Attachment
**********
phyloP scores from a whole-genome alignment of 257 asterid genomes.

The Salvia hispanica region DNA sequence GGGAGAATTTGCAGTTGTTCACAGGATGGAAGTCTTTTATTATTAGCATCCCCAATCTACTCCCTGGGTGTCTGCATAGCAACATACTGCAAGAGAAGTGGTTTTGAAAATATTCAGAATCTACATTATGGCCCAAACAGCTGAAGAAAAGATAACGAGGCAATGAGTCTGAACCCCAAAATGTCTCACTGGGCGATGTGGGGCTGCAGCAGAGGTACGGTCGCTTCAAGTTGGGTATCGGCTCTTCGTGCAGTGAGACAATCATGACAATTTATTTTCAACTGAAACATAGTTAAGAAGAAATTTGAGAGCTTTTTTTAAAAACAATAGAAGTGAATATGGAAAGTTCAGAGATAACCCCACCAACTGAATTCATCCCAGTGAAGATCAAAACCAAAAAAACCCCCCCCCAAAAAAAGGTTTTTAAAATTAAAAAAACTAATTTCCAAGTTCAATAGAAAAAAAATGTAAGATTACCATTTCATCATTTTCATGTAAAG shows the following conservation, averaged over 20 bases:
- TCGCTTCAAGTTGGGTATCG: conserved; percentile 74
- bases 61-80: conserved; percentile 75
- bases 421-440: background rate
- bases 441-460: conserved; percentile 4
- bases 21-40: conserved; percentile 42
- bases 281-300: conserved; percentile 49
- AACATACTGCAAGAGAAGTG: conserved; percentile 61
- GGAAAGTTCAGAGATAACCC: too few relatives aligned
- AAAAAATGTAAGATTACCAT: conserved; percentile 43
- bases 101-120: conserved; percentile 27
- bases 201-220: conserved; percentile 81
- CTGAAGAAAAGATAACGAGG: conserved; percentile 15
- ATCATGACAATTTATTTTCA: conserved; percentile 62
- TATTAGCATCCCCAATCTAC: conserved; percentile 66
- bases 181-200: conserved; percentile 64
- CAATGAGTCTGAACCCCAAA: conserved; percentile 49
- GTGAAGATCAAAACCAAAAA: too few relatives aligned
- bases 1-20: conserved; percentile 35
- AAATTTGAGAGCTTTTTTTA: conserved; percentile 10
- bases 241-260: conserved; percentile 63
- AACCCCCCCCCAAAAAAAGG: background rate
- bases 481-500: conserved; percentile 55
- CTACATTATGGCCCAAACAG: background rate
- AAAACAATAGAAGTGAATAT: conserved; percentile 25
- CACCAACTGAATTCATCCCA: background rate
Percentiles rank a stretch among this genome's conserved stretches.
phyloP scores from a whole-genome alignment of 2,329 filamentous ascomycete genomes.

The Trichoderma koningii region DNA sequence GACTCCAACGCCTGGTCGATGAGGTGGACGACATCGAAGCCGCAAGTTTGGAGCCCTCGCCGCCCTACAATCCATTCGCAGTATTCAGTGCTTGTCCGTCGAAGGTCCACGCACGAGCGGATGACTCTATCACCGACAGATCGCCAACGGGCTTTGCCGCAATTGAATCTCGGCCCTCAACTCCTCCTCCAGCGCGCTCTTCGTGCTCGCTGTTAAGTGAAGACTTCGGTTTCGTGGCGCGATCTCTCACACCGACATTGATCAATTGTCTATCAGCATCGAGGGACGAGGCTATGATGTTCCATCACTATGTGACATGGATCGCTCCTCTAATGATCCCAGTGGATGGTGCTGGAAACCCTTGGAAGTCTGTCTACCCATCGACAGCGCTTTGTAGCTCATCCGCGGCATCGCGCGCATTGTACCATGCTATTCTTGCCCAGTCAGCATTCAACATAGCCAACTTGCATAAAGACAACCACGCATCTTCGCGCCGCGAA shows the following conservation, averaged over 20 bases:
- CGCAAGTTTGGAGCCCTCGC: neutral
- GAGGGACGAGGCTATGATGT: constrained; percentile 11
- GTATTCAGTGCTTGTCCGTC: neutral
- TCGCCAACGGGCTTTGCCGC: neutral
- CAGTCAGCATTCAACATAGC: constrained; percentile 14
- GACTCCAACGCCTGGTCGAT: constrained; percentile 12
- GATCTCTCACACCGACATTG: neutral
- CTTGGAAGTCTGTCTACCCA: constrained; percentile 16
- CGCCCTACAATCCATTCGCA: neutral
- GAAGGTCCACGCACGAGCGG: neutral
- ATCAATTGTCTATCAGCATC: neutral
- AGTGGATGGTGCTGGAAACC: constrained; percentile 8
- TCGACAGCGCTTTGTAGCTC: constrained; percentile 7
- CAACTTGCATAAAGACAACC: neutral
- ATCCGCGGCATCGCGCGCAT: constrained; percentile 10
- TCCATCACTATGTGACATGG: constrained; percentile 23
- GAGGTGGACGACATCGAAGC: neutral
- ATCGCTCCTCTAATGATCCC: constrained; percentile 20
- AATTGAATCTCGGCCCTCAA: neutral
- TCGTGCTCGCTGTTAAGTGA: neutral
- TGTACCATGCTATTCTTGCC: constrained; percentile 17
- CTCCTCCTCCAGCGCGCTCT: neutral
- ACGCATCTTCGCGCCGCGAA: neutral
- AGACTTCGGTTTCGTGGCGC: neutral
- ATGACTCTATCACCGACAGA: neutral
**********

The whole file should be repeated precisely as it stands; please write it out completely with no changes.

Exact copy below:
phyloP scores from a whole-genome alignment of 257 asterid genomes.

The Salvia hispanica region DNA sequence GGGAGAATTTGCAGTTGTTCACAGGATGGAAGTCTTTTATTATTAGCATCCCCAATCTACTCCCTGGGTGTCTGCATAGCAACATACTGCAAGAGAAGTGGTTTTGAAAATATTCAGAATCTACATTATGGCCCAAACAGCTGAAGAAAAGATAACGAGGCAATGAGTCTGAACCCCAAAATGTCTCACTGGGCGATGTGGGGCTGCAGCAGAGGTACGGTCGCTTCAAGTTGGGTATCGGCTCTTCGTGCAGTGAGACAATCATGACAATTTATTTTCAACTGAAACATAGTTAAGAAGAAATTTGAGAGCTTTTTTTAAAAACAATAGAAGTGAATATGGAAAGTTCAGAGATAACCCCACCAACTGAATTCATCCCAGTGAAGATCAAAACCAAAAAAACCCCCCCCCAAAAAAAGGTTTTTAAAATTAAAAAAACTAATTTCCAAGTTCAATAGAAAAAAAATGTAAGATTACCATTTCATCATTTTCATGTAAAG shows the following conservation, averaged over 20 bases:
- TCGCTTCAAGTTGGGTATCG: conserved; percentile 74
- bases 61-80: conserved; percentile 75
- bases 421-440: background rate
- bases 441-460: conserved; percentile 4
- bases 21-40: conserved; percentile 42
- bases 281-300: conserved; percentile 49
- AACATACTGCAAGAGAAGTG: conserved; percentile 61
- GGAAAGTTCAGAGATAACCC: too few relatives aligned
- AAAAAATGTAAGATTACCAT: conserved; percentile 43
- bases 101-120: conserved; percentile 27
- bases 201-220: conserved; percentile 81
- CTGAAGAAAAGATAACGAGG: conserved; percentile 15
- ATCATGACAATTTATTTTCA: conserved; percentile 62
- TATTAGCATCCCCAATCTAC: conserved; percentile 66
- bases 181-200: conserved; percentile 64
- CAATGAGTCTGAACCCCAAA: conserved; percentile 49
- GTGAAGATCAAAACCAAAAA: too few relatives aligned
- bases 1-20: conserved; percentile 35
- AAATTTGAGAGCTTTTTTTA: conserved; percentile 10
- bases 241-260: conserved; percentile 63
- AACCCCCCCCCAAAAAAAGG: background rate
- bases 481-500: conserved; percentile 55
- CTACATTATGGCCCAAACAG: background rate
- AAAACAATAGAAGTGAATAT: conserved; percentile 25
- CACCAACTGAATTCATCCCA: background rate
Percentiles rank a stretch among this genome's conserved stretches.
phyloP scores from a whole-genome alignment of 2,329 filamentous ascomycete genomes.

The Trichoderma koningii region DNA sequence GACTCCAACGCCTGGTCGATGAGGTGGACGACATCGAAGCCGCAAGTTTGGAGCCCTCGCCGCCCTACAATCCATTCGCAGTATTCAGTGCTTGTCCGTCGAAGGTCCACGCACGAGCGGATGACTCTATCACCGACAGATCGCCAACGGGCTTTGCCGCAATTGAATCTCGGCCCTCAACTCCTCCTCCAGCGCGCTCTTCGTGCTCGCTGTTAAGTGAAGACTTCGGTTTCGTGGCGCGATCTCTCACACCGACATTGATCAATTGTCTATCAGCATCGAGGGACGAGGCTATGATGTTCCATCACTATGTGACATGGATCGCTCCTCTAATGATCCCAGTGGATGGTGCTGGAAACCCTTGGAAGTCTGTCTACCCATCGACAGCGCTTTGTAGCTCATCCGCGGCATCGCGCGCATTGTACCATGCTATTCTTGCCCAGTCAGCATTCAACATAGCCAACTTGCATAAAGACAACCACGCATCTTCGCGCCGCGAA shows the following conservation, averaged over 20 bases:
- CGCAAGTTTGGAGCCCTCGC: neutral
- GAGGGACGAGGCTATGATGT: constrained; percentile 11
- GTATTCAGTGCTTGTCCGTC: neutral
- TCGCCAACGGGCTTTGCCGC: neutral
- CAGTCAGCATTCAACATAGC: constrained; percentile 14
- GACTCCAACGCCTGGTCGAT: constrained; percentile 12
- GATCTCTCACACCGACATTG: neutral
- CTTGGAAGTCTGTCTACCCA: constrained; percentile 16
- CGCCCTACAATCCATTCGCA: neutral
- GAAGGTCCACGCACGAGCGG: neutral
- ATCAATTGTCTATCAGCATC: neutral
- AGTGGATGGTGCTGGAAACC: constrained; percentile 8
- TCGACAGCGCTTTGTAGCTC: constrained; percentile 7
- CAACTTGCATAAAGACAACC: neutral
- ATCCGCGGCATCGCGCGCAT: constrained; percentile 10
- TCCATCACTATGTGACATGG: constrained; percentile 23
- GAGGTGGACGACATCGAAGC: neutral
- ATCGCTCCTCTAATGATCCC: constrained; percentile 20
- AATTGAATCTCGGCCCTCAA: neutral
- TCGTGCTCGCTGTTAAGTGA: neutral
- TGTACCATGCTATTCTTGCC: constrained; percentile 17
- CTCCTCCTCCAGCGCGCTCT: neutral
- ACGCATCTTCGCGCCGCGAA: neutral
- AGACTTCGGTTTCGTGGCGC: neutral
- ATGACTCTATCACCGACAGA: neutral